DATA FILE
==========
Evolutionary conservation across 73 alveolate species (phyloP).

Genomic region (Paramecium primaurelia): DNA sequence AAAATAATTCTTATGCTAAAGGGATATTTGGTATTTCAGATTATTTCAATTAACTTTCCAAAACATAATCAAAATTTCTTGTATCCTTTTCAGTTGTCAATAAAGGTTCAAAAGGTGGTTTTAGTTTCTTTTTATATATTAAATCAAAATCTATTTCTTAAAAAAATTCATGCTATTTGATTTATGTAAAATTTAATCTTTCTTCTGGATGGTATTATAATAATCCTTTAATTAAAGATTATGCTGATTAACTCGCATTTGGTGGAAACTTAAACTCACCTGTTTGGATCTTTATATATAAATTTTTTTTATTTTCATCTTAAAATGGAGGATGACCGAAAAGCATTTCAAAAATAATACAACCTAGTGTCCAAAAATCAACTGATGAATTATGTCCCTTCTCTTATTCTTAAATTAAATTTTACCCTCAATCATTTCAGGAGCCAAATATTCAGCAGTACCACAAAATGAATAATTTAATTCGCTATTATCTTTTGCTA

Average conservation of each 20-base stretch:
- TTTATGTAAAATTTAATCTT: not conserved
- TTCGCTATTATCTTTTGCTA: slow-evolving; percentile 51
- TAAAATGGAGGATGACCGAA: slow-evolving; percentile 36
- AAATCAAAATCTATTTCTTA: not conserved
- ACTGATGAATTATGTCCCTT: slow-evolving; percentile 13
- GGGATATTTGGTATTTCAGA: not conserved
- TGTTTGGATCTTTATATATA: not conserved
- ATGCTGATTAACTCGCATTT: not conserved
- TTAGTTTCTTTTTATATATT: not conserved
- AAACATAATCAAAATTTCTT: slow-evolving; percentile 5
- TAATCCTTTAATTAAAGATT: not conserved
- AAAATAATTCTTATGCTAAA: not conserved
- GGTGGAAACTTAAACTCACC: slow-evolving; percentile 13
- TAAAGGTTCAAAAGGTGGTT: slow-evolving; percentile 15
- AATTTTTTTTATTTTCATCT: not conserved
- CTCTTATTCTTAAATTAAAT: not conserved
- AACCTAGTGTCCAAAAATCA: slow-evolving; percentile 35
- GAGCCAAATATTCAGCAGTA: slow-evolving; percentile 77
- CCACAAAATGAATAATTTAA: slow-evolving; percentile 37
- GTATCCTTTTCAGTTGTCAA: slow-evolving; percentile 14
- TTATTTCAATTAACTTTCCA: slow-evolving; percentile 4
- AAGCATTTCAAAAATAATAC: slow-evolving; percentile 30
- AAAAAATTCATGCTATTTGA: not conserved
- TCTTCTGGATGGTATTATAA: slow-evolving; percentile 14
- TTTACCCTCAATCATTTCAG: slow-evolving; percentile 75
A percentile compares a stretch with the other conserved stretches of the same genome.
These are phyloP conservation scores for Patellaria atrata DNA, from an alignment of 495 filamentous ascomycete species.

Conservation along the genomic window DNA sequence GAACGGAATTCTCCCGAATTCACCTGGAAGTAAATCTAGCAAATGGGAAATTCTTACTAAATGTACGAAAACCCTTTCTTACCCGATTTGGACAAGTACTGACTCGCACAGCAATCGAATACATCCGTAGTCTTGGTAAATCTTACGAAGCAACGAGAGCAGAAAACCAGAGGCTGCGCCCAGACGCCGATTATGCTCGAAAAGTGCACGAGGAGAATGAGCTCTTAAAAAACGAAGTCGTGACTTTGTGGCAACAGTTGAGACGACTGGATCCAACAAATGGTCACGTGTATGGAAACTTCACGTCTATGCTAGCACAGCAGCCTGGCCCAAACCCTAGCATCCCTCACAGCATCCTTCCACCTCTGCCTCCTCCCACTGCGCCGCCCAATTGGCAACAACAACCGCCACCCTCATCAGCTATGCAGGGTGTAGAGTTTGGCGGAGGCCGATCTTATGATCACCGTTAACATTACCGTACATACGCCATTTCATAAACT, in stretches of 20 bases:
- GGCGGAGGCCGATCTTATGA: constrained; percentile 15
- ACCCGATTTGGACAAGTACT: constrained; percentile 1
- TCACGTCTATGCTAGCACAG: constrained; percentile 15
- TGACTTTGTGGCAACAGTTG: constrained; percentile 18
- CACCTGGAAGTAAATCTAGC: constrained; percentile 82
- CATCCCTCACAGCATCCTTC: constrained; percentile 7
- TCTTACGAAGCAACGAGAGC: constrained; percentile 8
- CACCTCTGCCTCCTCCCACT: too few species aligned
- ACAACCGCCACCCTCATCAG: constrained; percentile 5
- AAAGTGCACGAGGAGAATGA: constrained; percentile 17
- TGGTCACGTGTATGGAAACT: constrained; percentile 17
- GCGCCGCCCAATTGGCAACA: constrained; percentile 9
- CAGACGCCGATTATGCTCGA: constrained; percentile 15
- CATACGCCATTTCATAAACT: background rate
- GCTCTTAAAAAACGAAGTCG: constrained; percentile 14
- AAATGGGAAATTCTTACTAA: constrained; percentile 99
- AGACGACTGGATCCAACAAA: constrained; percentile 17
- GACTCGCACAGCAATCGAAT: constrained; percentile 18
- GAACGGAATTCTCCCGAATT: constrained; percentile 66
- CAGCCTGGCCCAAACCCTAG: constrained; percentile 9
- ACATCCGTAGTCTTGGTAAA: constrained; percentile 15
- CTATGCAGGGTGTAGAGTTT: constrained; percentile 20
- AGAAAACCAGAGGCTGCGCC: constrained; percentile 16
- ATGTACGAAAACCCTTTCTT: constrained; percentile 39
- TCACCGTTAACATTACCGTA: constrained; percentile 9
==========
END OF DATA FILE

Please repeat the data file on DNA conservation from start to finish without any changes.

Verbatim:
Evolutionary conservation across 73 alveolate species (phyloP).

Genomic region (Paramecium primaurelia): DNA sequence AAAATAATTCTTATGCTAAAGGGATATTTGGTATTTCAGATTATTTCAATTAACTTTCCAAAACATAATCAAAATTTCTTGTATCCTTTTCAGTTGTCAATAAAGGTTCAAAAGGTGGTTTTAGTTTCTTTTTATATATTAAATCAAAATCTATTTCTTAAAAAAATTCATGCTATTTGATTTATGTAAAATTTAATCTTTCTTCTGGATGGTATTATAATAATCCTTTAATTAAAGATTATGCTGATTAACTCGCATTTGGTGGAAACTTAAACTCACCTGTTTGGATCTTTATATATAAATTTTTTTTATTTTCATCTTAAAATGGAGGATGACCGAAAAGCATTTCAAAAATAATACAACCTAGTGTCCAAAAATCAACTGATGAATTATGTCCCTTCTCTTATTCTTAAATTAAATTTTACCCTCAATCATTTCAGGAGCCAAATATTCAGCAGTACCACAAAATGAATAATTTAATTCGCTATTATCTTTTGCTA

Average conservation of each 20-base stretch:
- TTTATGTAAAATTTAATCTT: not conserved
- TTCGCTATTATCTTTTGCTA: slow-evolving; percentile 51
- TAAAATGGAGGATGACCGAA: slow-evolving; percentile 36
- AAATCAAAATCTATTTCTTA: not conserved
- ACTGATGAATTATGTCCCTT: slow-evolving; percentile 13
- GGGATATTTGGTATTTCAGA: not conserved
- TGTTTGGATCTTTATATATA: not conserved
- ATGCTGATTAACTCGCATTT: not conserved
- TTAGTTTCTTTTTATATATT: not conserved
- AAACATAATCAAAATTTCTT: slow-evolving; percentile 5
- TAATCCTTTAATTAAAGATT: not conserved
- AAAATAATTCTTATGCTAAA: not conserved
- GGTGGAAACTTAAACTCACC: slow-evolving; percentile 13
- TAAAGGTTCAAAAGGTGGTT: slow-evolving; percentile 15
- AATTTTTTTTATTTTCATCT: not conserved
- CTCTTATTCTTAAATTAAAT: not conserved
- AACCTAGTGTCCAAAAATCA: slow-evolving; percentile 35
- GAGCCAAATATTCAGCAGTA: slow-evolving; percentile 77
- CCACAAAATGAATAATTTAA: slow-evolving; percentile 37
- GTATCCTTTTCAGTTGTCAA: slow-evolving; percentile 14
- TTATTTCAATTAACTTTCCA: slow-evolving; percentile 4
- AAGCATTTCAAAAATAATAC: slow-evolving; percentile 30
- AAAAAATTCATGCTATTTGA: not conserved
- TCTTCTGGATGGTATTATAA: slow-evolving; percentile 14
- TTTACCCTCAATCATTTCAG: slow-evolving; percentile 75
A percentile compares a stretch with the other conserved stretches of the same genome.
These are phyloP conservation scores for Patellaria atrata DNA, from an alignment of 495 filamentous ascomycete species.

Conservation along the genomic window DNA sequence GAACGGAATTCTCCCGAATTCACCTGGAAGTAAATCTAGCAAATGGGAAATTCTTACTAAATGTACGAAAACCCTTTCTTACCCGATTTGGACAAGTACTGACTCGCACAGCAATCGAATACATCCGTAGTCTTGGTAAATCTTACGAAGCAACGAGAGCAGAAAACCAGAGGCTGCGCCCAGACGCCGATTATGCTCGAAAAGTGCACGAGGAGAATGAGCTCTTAAAAAACGAAGTCGTGACTTTGTGGCAACAGTTGAGACGACTGGATCCAACAAATGGTCACGTGTATGGAAACTTCACGTCTATGCTAGCACAGCAGCCTGGCCCAAACCCTAGCATCCCTCACAGCATCCTTCCACCTCTGCCTCCTCCCACTGCGCCGCCCAATTGGCAACAACAACCGCCACCCTCATCAGCTATGCAGGGTGTAGAGTTTGGCGGAGGCCGATCTTATGATCACCGTTAACATTACCGTACATACGCCATTTCATAAACT, in stretches of 20 bases:
- GGCGGAGGCCGATCTTATGA: constrained; percentile 15
- ACCCGATTTGGACAAGTACT: constrained; percentile 1
- TCACGTCTATGCTAGCACAG: constrained; percentile 15
- TGACTTTGTGGCAACAGTTG: constrained; percentile 18
- CACCTGGAAGTAAATCTAGC: constrained; percentile 82
- CATCCCTCACAGCATCCTTC: constrained; percentile 7
- TCTTACGAAGCAACGAGAGC: constrained; percentile 8
- CACCTCTGCCTCCTCCCACT: too few species aligned
- ACAACCGCCACCCTCATCAG: constrained; percentile 5
- AAAGTGCACGAGGAGAATGA: constrained; percentile 17
- TGGTCACGTGTATGGAAACT: constrained; percentile 17
- GCGCCGCCCAATTGGCAACA: constrained; percentile 9
- CAGACGCCGATTATGCTCGA: constrained; percentile 15
- CATACGCCATTTCATAAACT: background rate
- GCTCTTAAAAAACGAAGTCG: constrained; percentile 14
- AAATGGGAAATTCTTACTAA: constrained; percentile 99
- AGACGACTGGATCCAACAAA: constrained; percentile 17
- GACTCGCACAGCAATCGAAT: constrained; percentile 18
- GAACGGAATTCTCCCGAATT: constrained; percentile 66
- CAGCCTGGCCCAAACCCTAG: constrained; percentile 9
- ACATCCGTAGTCTTGGTAAA: constrained; percentile 15
- CTATGCAGGGTGTAGAGTTT: constrained; percentile 20
- AGAAAACCAGAGGCTGCGCC: constrained; percentile 16
- ATGTACGAAAACCCTTTCTT: constrained; percentile 39
- TCACCGTTAACATTACCGTA: constrained; percentile 9